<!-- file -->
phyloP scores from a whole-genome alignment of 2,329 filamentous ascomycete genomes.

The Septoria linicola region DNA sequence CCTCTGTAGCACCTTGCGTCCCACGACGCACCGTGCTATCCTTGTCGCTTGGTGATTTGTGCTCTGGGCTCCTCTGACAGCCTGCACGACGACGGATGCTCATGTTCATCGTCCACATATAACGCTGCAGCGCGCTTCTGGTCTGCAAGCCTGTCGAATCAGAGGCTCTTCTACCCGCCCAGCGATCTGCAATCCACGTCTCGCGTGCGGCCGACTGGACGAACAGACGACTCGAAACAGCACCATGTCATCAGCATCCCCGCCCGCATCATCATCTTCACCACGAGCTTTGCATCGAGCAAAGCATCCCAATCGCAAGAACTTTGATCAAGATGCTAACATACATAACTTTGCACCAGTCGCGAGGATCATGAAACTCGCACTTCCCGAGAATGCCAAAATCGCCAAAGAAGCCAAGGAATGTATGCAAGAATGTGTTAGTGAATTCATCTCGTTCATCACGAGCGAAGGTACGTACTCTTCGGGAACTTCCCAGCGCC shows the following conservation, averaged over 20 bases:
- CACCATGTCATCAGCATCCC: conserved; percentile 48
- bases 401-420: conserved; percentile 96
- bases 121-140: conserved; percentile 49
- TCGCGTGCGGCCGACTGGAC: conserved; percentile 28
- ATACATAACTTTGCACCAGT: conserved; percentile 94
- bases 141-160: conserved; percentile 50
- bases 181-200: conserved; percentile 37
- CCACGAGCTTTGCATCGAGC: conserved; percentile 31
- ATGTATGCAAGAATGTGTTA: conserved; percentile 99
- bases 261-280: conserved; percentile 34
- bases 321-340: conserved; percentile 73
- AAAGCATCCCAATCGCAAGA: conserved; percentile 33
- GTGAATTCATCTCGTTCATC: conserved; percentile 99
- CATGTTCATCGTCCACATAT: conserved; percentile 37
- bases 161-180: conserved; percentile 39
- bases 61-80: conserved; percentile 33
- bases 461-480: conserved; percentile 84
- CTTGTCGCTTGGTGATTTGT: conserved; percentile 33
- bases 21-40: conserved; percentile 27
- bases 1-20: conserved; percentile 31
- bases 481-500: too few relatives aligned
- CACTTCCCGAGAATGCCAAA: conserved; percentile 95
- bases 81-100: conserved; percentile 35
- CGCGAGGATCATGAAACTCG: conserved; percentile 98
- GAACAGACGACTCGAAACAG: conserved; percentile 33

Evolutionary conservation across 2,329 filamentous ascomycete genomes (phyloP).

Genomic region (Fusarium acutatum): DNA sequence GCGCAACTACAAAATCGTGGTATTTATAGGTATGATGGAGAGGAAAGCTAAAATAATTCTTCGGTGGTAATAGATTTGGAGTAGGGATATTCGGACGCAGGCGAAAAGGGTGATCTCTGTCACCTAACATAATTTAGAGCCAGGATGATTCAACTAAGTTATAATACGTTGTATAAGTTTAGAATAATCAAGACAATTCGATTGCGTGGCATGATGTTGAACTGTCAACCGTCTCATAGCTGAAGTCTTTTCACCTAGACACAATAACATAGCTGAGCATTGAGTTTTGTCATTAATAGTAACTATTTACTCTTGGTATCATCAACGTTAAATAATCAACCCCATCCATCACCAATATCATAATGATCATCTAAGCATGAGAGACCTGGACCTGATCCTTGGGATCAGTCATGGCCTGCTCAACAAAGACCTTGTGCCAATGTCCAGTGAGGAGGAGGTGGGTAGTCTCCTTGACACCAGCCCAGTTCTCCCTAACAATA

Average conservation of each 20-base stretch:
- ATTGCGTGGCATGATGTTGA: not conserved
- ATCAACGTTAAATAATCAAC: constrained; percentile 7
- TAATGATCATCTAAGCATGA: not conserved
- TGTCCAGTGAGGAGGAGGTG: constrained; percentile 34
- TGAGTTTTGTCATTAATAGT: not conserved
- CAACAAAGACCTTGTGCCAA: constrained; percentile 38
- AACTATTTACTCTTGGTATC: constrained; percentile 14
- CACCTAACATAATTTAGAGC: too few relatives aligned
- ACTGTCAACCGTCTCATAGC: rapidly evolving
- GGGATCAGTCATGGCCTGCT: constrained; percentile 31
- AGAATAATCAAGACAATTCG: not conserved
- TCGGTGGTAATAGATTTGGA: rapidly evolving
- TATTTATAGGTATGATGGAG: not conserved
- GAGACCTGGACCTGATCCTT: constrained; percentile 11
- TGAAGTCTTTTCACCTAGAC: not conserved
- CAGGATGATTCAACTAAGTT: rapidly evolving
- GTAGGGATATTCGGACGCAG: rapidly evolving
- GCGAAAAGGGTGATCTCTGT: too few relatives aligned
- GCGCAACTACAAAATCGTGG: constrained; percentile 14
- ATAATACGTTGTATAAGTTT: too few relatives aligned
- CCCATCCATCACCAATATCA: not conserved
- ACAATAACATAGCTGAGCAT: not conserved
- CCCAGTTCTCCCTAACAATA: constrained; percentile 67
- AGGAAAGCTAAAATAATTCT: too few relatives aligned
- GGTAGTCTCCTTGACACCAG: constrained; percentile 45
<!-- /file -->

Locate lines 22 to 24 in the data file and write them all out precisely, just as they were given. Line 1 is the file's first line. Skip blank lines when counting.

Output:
- bases 1-20: conserved; percentile 31
- bases 481-500: too few relatives aligned
- CACTTCCCGAGAATGCCAAA: conserved; percentile 95